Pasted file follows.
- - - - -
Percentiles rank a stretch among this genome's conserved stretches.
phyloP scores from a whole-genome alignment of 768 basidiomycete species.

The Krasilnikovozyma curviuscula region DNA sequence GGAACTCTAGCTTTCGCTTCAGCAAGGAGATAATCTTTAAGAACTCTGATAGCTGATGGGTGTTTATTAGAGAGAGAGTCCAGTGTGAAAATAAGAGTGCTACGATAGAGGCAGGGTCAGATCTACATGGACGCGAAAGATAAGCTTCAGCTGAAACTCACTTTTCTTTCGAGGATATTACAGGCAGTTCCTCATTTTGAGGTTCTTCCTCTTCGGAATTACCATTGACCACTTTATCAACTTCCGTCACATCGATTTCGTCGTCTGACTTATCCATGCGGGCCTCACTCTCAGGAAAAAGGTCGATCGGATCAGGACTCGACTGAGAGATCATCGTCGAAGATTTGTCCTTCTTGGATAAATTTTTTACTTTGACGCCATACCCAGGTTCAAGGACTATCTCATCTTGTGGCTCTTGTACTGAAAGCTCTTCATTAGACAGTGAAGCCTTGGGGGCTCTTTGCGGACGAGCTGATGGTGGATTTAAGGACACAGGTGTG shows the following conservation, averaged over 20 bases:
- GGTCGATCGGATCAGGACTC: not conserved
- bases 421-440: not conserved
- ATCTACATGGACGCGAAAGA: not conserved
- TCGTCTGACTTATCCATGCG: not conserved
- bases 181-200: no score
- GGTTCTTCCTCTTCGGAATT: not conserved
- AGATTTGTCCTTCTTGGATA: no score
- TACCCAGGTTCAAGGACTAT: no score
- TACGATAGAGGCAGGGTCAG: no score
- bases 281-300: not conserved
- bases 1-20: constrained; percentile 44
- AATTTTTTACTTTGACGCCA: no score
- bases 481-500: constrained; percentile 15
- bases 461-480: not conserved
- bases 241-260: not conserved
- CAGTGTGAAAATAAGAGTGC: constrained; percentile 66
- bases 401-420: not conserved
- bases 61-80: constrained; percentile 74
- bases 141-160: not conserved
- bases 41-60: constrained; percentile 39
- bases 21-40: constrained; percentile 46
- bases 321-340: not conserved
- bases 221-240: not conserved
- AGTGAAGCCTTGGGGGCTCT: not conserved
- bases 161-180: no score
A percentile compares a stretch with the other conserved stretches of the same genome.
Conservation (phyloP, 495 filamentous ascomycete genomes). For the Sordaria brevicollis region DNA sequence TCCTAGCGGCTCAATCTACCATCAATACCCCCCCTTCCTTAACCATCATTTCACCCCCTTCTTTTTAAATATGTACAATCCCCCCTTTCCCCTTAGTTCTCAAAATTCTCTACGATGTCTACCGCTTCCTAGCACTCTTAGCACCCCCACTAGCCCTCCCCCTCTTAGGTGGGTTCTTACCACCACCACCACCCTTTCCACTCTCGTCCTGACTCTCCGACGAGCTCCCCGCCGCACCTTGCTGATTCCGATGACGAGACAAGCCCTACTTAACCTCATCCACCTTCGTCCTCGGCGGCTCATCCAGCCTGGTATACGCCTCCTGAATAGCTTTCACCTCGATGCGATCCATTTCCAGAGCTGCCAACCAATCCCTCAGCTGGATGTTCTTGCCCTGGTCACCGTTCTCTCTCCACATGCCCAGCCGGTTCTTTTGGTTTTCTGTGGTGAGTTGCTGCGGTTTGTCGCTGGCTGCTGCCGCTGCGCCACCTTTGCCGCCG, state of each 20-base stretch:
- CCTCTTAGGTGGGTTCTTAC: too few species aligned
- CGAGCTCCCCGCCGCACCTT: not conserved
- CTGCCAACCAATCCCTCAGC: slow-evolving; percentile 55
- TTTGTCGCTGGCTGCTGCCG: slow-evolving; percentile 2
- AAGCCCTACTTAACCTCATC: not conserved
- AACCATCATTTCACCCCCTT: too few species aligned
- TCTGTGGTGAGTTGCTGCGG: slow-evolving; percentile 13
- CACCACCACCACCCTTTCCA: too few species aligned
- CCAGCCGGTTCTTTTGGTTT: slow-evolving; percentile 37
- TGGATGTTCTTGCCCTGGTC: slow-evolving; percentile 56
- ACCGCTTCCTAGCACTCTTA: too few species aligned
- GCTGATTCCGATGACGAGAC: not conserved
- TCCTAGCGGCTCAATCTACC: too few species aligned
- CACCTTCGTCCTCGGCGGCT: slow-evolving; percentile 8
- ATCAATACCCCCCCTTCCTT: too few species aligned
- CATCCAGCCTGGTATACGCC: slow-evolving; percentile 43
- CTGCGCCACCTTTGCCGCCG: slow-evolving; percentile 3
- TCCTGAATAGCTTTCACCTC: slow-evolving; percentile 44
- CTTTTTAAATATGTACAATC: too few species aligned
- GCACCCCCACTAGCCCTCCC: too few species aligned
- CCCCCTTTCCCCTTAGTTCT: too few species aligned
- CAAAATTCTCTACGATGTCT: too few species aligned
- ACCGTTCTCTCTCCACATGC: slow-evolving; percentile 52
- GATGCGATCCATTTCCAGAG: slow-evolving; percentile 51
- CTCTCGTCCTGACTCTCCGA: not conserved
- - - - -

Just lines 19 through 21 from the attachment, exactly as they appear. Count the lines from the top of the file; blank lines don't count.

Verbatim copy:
- CAGTGTGAAAATAAGAGTGC: constrained; percentile 66
- bases 401-420: not conserved
- bases 61-80: constrained; percentile 74